Staff Spotlight: Gino Hernaiz

Meet Gino Hernaiz, (center) Lead Preschool Teacher at the Aurora Early Learning Center!

What is your job title & how long have you been an employee at OHU?

I am a lead preschool teacher here at the Aurora Early Learning Center and I have been employed here since October 10, 2016.

What sparked your interest in this career field?

My interest has ALWAYS been in the education field. My brother is 7 years younger than me and my sister is 6 years younger than me and when they were younger, I would pretend to be their teacher and actually teach them. I would print worksheets, make my own gradebook, etc. Going into college, I majored in psychology because I wanted to learn more about personality and the brain in hopes of one day teaching it myself. I ended up finding a job as an assistant teacher at an early childhood center in LaSalle, Illinois and since then, I have found that I truly enjoy working with children and seeing their growth and development. It is an amazing opportunity to get to develop relationships with the children and seeing them laugh and just be there for them through the good and the bad.

I also have a big interest in baking and cooking, so I try to incorporate a food experience in my classroom twice a month which the children have tons of fun with! It’s funny because I have a YouTube baking/cooking channel and some of the children actually tell their parents about it and they watch it and try to reenact some cooking techniques and baking techniques when they play in the kitchen dramatic play center.

Why is early childhood education so important?

Early childhood education is crucial because it is a key foundation for learning. Through early childcare, children can really learn a multitude of skills ranging from social to physical, and the core learning subjects including science, mathematics, and language.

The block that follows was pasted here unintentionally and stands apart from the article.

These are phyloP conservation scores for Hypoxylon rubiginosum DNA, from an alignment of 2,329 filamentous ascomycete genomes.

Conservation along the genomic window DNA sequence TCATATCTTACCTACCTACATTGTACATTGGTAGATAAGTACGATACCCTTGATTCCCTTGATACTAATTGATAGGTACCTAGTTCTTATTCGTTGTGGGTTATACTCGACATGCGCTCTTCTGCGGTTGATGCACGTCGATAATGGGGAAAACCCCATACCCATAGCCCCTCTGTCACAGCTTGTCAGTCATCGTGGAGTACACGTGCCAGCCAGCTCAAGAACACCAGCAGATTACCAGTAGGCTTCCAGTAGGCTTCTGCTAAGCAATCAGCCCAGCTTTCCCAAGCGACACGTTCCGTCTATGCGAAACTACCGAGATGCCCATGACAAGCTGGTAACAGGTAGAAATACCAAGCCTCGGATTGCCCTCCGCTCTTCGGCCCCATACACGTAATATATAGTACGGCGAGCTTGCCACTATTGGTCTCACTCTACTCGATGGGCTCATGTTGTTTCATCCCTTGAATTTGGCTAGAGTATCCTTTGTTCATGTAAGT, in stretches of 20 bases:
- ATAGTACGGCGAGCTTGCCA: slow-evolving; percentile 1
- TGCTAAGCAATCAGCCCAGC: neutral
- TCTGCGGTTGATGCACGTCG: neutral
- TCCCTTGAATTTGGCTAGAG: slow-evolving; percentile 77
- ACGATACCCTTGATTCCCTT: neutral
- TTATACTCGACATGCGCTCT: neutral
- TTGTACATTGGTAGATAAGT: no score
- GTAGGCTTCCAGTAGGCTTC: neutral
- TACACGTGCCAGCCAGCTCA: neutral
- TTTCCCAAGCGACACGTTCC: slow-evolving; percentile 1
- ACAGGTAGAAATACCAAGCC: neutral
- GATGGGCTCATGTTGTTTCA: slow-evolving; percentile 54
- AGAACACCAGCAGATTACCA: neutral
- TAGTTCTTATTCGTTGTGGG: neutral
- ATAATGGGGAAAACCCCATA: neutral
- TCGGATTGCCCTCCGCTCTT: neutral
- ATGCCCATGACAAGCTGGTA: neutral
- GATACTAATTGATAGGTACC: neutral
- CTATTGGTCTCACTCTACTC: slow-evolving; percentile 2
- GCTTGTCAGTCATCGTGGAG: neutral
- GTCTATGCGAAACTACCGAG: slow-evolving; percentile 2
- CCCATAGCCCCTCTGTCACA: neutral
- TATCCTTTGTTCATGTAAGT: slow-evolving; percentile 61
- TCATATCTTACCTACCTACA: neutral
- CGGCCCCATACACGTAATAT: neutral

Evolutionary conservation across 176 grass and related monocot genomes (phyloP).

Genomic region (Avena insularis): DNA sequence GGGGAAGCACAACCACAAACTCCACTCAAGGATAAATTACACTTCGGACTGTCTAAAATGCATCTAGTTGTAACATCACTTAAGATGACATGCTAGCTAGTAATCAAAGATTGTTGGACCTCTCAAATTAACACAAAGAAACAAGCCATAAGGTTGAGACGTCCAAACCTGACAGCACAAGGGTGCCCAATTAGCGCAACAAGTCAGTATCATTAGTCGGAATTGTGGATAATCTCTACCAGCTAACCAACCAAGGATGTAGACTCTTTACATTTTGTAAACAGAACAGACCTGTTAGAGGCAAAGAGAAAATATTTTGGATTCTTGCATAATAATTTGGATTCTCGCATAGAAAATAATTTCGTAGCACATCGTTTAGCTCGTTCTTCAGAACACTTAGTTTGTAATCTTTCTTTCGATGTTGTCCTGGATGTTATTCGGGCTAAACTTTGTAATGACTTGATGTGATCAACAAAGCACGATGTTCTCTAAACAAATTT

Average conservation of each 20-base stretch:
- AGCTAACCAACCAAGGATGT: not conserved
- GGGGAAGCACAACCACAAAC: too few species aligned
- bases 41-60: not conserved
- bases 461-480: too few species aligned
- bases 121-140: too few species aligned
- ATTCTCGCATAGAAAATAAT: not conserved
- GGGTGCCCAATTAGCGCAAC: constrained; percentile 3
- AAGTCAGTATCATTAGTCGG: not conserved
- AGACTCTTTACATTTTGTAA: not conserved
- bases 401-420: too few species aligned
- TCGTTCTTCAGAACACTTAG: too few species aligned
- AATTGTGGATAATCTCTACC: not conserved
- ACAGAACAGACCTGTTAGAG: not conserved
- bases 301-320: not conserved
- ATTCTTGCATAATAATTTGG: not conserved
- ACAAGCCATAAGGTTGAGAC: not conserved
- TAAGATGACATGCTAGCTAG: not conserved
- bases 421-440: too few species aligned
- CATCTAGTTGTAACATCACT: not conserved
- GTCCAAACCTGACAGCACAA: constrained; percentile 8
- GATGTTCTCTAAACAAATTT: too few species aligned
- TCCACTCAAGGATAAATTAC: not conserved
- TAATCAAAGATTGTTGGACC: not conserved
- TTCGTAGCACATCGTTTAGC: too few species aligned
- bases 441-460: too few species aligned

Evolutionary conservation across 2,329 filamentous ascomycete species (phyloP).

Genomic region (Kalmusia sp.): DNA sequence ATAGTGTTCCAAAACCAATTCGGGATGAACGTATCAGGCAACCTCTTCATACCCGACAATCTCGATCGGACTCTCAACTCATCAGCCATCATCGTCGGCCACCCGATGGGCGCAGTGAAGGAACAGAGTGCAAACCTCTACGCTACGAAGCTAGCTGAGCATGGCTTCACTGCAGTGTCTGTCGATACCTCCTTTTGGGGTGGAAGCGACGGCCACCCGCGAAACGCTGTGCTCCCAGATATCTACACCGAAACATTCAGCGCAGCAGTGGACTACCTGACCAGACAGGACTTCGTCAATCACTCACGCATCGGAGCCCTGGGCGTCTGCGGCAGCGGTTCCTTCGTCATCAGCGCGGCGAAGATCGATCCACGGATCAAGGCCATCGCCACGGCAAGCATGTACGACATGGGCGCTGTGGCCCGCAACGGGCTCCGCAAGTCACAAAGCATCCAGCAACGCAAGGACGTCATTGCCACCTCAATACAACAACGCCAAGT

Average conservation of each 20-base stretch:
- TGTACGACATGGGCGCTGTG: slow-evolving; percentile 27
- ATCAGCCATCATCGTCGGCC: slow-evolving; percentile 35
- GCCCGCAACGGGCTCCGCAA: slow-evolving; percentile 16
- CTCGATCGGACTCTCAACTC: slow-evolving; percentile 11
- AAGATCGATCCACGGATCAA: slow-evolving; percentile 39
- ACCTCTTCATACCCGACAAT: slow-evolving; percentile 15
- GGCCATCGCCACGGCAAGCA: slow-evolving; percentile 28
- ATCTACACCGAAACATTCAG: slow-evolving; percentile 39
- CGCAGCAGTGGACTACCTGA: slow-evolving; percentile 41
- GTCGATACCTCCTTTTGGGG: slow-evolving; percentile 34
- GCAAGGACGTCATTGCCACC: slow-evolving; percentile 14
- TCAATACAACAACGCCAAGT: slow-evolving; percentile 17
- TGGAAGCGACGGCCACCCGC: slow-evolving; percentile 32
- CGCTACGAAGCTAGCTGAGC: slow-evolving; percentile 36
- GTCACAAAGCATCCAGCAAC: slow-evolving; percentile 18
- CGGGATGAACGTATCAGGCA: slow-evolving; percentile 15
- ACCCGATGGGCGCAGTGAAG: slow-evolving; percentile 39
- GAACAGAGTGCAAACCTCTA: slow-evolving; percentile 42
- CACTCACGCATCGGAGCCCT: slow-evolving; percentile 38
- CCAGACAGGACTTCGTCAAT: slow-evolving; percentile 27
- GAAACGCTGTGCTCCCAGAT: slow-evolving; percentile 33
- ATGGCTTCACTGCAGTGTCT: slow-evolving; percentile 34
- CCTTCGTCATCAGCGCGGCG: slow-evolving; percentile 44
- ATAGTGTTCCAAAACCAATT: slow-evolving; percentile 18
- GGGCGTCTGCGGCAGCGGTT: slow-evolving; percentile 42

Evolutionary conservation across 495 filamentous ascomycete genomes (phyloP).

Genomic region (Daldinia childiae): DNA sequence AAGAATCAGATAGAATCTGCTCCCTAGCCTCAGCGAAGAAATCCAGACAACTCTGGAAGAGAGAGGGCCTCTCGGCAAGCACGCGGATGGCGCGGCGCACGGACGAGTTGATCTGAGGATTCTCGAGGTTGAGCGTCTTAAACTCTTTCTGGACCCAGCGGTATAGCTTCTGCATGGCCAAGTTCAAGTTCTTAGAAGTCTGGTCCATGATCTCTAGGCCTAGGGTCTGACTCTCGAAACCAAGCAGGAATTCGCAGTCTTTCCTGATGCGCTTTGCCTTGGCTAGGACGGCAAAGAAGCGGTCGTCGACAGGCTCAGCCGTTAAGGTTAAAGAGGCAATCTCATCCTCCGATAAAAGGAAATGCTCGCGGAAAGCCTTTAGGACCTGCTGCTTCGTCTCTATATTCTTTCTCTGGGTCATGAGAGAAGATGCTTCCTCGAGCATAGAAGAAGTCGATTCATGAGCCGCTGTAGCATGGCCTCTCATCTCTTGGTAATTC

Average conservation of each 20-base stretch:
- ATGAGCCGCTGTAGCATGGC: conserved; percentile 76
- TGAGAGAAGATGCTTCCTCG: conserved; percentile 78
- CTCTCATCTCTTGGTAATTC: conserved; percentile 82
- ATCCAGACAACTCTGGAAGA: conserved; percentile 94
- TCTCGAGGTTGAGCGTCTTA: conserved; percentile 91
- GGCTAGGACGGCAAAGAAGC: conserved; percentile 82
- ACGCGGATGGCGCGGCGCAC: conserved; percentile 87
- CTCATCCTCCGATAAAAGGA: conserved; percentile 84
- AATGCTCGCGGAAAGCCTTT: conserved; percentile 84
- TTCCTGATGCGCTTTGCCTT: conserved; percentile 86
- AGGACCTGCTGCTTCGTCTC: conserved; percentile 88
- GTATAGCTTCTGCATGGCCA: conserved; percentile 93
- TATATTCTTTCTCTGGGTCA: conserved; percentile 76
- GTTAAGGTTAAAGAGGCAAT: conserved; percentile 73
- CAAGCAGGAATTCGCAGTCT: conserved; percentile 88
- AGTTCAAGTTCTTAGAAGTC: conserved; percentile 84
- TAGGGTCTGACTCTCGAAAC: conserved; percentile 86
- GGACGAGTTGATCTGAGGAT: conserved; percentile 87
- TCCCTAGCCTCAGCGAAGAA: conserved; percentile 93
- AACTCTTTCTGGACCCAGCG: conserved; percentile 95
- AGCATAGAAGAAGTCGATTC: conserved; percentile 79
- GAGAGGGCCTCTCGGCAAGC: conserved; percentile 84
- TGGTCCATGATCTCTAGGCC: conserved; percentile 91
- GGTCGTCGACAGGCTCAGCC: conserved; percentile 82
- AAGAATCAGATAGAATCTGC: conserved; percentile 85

Can you share a success story or something you are most proud of doing in your role?

Being a preschool teacher, I have come across many obstacles and challenges. One such challenge was a child who had come into my classroom late October of 2017. From the first day, she was throwing tantrums, flipping tables, and did not really know how to vocalize any frustrations. She did not want anything to do with circle time or small group activities and was sometimes hostile towards teachers and children. After many conversations with the child and her family and numerous attempts to try and learn the best ways to interact with her, I can say that she has made an enormous amount of progress.

Last week, she moved up into the next age classroom and the progress and development that she has made is truly remarkable. She went from fighting with children and running around the classroom and dumping out bins of toys without cleaning them up, to being able to socialize and interact with some of the other children and actually playing with the toys in the classroom. She went from someone inclined to use physical means to someone who can now acknowledge the feelings of others and understand that hitting is not a nice thing to do. She went from someone who refused to join circle time or small group activities to being a major component of them. This progress is one of the many things that I am truly proud of.  She has been stopping by every morning before going to her new classroom to give me a hug and to tell me that she misses me. I tell her that the children and I miss her as well and that we will see her in the hallways when we pass her classroom. This is one example of a relationship with a child that makes this job so incredibly rewarding despite the difficulty that may arise through the process.

What are you most excited about as far as the future of your role?

I am most excited about my future here at One Hope United. I am someone that absolutely loves to learn and I am excited to hopefully learn new roles and gain new responsibilities as my time with the organization continues in order to positively impact the classroom environment and the work environment.

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